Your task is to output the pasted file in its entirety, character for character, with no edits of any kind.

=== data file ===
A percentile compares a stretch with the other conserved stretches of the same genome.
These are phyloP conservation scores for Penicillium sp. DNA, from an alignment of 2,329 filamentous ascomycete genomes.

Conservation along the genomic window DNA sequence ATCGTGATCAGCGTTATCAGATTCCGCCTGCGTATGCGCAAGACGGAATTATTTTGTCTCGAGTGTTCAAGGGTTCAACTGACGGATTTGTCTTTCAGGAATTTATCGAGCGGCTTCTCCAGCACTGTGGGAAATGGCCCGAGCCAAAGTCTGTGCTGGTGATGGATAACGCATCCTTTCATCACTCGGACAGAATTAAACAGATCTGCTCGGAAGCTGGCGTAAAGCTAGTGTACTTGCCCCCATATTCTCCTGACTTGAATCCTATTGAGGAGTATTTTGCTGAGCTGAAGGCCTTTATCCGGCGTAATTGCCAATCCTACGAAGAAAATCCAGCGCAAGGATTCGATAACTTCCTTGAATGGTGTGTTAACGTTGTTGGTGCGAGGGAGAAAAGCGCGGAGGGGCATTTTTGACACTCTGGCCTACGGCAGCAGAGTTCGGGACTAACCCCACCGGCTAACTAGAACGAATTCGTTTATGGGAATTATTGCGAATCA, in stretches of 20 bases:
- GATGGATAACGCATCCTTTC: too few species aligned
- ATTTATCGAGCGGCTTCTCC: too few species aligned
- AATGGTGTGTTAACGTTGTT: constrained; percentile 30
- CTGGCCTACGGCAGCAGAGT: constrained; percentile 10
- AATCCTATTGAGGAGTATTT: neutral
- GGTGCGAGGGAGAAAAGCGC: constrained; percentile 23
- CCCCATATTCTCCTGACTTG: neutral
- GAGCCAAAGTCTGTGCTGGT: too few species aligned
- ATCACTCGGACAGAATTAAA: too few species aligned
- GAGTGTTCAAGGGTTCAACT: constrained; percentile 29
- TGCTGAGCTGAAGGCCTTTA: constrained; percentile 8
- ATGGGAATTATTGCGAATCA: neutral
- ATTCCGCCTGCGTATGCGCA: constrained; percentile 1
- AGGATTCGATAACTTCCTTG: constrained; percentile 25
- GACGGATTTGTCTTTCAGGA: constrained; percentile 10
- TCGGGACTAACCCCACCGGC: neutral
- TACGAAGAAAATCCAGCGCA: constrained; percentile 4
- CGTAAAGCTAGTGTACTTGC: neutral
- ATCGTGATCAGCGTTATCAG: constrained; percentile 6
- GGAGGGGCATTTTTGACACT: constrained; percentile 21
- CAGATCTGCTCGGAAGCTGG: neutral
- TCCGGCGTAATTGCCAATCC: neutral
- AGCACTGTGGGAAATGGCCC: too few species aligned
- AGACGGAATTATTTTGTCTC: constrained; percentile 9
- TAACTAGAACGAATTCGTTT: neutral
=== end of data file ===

A percentile compares a stretch with the other conserved stretches of the same genome.
These are phyloP conservation scores for Penicillium sp. DNA, from an alignment of 2,329 filamentous ascomycete genomes.

Conservation along the genomic window DNA sequence ATCGTGATCAGCGTTATCAGATTCCGCCTGCGTATGCGCAAGACGGAATTATTTTGTCTCGAGTGTTCAAGGGTTCAACTGACGGATTTGTCTTTCAGGAATTTATCGAGCGGCTTCTCCAGCACTGTGGGAAATGGCCCGAGCCAAAGTCTGTGCTGGTGATGGATAACGCATCCTTTCATCACTCGGACAGAATTAAACAGATCTGCTCGGAAGCTGGCGTAAAGCTAGTGTACTTGCCCCCATATTCTCCTGACTTGAATCCTATTGAGGAGTATTTTGCTGAGCTGAAGGCCTTTATCCGGCGTAATTGCCAATCCTACGAAGAAAATCCAGCGCAAGGATTCGATAACTTCCTTGAATGGTGTGTTAACGTTGTTGGTGCGAGGGAGAAAAGCGCGGAGGGGCATTTTTGACACTCTGGCCTACGGCAGCAGAGTTCGGGACTAACCCCACCGGCTAACTAGAACGAATTCGTTTATGGGAATTATTGCGAATCA, in stretches of 20 bases:
- GATGGATAACGCATCCTTTC: too few species aligned
- ATTTATCGAGCGGCTTCTCC: too few species aligned
- AATGGTGTGTTAACGTTGTT: constrained; percentile 30
- CTGGCCTACGGCAGCAGAGT: constrained; percentile 10
- AATCCTATTGAGGAGTATTT: neutral
- GGTGCGAGGGAGAAAAGCGC: constrained; percentile 23
- CCCCATATTCTCCTGACTTG: neutral
- GAGCCAAAGTCTGTGCTGGT: too few species aligned
- ATCACTCGGACAGAATTAAA: too few species aligned
- GAGTGTTCAAGGGTTCAACT: constrained; percentile 29
- TGCTGAGCTGAAGGCCTTTA: constrained; percentile 8
- ATGGGAATTATTGCGAATCA: neutral
- ATTCCGCCTGCGTATGCGCA: constrained; percentile 1
- AGGATTCGATAACTTCCTTG: constrained; percentile 25
- GACGGATTTGTCTTTCAGGA: constrained; percentile 10
- TCGGGACTAACCCCACCGGC: neutral
- TACGAAGAAAATCCAGCGCA: constrained; percentile 4
- CGTAAAGCTAGTGTACTTGC: neutral
- ATCGTGATCAGCGTTATCAG: constrained; percentile 6
- GGAGGGGCATTTTTGACACT: constrained; percentile 21
- CAGATCTGCTCGGAAGCTGG: neutral
- TCCGGCGTAATTGCCAATCC: neutral
- AGCACTGTGGGAAATGGCCC: too few species aligned
- AGACGGAATTATTTTGTCTC: constrained; percentile 9
- TAACTAGAACGAATTCGTTT: neutral